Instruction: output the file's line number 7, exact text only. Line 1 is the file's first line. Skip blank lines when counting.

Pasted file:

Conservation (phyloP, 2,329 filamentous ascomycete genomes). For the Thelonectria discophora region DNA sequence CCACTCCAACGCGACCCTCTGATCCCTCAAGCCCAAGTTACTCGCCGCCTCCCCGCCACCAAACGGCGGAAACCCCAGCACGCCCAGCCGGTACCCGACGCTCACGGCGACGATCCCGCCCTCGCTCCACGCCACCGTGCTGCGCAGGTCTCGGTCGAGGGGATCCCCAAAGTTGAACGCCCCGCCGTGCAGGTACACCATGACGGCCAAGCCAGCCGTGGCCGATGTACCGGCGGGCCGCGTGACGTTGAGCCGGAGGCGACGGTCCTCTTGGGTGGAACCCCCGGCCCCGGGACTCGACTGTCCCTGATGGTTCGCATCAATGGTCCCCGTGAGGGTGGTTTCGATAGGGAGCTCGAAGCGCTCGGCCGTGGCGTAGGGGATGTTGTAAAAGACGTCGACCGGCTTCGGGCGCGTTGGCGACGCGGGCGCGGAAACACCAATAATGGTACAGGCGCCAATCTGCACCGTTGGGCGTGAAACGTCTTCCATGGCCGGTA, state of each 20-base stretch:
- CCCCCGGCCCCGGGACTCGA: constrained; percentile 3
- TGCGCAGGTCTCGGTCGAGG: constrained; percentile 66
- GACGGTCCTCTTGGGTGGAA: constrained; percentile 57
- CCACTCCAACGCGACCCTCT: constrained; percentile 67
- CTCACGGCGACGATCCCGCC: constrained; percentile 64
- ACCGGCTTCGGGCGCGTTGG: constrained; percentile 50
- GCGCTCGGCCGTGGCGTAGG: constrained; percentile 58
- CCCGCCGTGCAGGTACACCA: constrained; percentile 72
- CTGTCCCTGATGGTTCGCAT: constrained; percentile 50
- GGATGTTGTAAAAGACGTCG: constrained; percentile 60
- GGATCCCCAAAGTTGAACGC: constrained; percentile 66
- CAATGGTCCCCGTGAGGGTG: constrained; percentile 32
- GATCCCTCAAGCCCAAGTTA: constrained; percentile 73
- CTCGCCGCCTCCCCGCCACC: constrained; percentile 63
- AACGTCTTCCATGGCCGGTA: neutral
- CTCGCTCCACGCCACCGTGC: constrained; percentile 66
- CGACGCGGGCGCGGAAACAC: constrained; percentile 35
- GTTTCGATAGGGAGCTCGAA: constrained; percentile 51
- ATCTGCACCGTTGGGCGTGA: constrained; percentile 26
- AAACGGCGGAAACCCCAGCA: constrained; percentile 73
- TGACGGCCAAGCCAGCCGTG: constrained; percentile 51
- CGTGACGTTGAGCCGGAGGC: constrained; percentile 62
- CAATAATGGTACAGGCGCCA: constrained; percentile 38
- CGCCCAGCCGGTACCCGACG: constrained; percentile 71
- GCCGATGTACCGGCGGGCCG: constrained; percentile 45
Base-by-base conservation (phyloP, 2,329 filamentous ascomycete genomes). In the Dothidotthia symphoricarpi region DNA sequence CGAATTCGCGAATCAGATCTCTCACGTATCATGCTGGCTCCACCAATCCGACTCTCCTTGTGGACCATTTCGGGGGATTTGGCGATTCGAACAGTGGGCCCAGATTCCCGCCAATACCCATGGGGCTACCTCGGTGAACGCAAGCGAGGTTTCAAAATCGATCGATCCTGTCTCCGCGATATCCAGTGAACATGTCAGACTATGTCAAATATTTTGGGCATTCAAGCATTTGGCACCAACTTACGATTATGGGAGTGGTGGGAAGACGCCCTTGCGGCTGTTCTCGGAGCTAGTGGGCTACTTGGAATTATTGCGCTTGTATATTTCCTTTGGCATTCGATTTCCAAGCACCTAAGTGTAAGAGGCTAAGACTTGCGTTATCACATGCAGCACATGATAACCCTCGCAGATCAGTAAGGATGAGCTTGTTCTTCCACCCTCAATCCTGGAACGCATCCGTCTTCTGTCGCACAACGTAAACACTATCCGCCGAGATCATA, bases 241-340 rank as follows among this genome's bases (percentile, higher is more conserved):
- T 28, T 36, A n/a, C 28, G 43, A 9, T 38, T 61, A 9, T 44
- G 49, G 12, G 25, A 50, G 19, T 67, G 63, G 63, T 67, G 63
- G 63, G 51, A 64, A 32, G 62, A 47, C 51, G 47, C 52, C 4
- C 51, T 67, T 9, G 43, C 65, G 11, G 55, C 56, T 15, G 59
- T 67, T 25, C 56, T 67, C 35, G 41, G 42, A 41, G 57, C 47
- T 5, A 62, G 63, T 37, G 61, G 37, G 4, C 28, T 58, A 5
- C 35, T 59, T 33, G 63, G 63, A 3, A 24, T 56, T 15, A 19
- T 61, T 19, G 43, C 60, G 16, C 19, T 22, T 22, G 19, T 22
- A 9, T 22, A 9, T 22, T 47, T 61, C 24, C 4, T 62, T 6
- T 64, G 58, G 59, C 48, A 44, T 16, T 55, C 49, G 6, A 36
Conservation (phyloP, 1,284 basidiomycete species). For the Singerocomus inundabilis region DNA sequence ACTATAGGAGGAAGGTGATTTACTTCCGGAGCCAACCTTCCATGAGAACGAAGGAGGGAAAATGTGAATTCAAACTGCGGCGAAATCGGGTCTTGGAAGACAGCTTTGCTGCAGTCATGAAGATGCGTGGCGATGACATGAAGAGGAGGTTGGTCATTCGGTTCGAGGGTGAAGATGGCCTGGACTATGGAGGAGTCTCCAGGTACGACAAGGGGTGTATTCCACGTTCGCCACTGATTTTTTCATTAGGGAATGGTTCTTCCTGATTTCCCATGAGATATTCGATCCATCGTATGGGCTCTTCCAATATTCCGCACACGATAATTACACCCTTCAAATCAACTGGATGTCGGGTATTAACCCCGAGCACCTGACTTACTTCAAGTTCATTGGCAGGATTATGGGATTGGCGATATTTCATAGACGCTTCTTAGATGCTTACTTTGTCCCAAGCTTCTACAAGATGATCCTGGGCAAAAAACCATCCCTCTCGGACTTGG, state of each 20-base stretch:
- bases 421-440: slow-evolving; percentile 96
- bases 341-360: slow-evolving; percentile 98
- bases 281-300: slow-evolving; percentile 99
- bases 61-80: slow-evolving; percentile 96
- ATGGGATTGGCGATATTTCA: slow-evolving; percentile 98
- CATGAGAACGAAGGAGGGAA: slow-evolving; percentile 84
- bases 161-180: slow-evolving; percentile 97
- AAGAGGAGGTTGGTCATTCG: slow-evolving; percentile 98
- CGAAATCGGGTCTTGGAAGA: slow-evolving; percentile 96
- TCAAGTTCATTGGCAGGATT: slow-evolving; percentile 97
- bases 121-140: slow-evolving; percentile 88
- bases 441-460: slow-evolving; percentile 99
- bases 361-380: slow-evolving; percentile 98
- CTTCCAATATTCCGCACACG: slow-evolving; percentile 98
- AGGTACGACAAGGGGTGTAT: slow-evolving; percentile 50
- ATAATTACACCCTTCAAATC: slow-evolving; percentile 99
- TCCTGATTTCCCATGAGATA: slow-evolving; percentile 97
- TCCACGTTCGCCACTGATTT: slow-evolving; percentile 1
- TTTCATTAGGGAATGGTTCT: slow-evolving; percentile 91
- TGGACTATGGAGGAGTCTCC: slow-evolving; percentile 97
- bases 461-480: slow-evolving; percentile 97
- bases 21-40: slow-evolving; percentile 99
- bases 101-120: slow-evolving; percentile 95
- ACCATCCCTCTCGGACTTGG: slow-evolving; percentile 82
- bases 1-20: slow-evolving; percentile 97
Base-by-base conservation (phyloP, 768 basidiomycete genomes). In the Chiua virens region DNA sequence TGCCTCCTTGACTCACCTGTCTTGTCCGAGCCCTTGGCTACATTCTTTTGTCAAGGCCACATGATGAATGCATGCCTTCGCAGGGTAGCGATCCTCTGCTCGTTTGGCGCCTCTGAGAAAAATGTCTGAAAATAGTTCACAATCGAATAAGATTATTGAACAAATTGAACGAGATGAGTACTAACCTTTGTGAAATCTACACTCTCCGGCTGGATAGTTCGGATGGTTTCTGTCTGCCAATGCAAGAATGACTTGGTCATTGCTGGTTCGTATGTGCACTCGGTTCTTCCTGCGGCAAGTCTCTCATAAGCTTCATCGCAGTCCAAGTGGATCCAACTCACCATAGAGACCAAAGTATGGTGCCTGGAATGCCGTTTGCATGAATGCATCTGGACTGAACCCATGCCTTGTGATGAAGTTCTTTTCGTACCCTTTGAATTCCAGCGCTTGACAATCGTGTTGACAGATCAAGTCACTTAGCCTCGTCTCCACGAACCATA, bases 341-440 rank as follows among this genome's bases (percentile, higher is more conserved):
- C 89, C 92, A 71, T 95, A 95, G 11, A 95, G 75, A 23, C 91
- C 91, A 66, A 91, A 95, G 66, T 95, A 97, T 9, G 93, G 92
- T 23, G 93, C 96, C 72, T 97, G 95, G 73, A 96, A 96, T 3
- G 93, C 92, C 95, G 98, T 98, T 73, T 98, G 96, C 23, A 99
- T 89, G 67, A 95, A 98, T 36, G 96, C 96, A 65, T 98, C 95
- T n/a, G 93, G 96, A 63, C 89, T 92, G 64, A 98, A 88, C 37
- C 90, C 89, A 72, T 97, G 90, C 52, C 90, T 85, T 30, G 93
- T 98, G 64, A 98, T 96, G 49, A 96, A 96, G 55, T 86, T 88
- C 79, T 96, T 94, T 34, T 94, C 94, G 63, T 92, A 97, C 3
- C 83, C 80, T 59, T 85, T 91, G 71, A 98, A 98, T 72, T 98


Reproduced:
- ACCGGCTTCGGGCGCGTTGG: constrained; percentile 50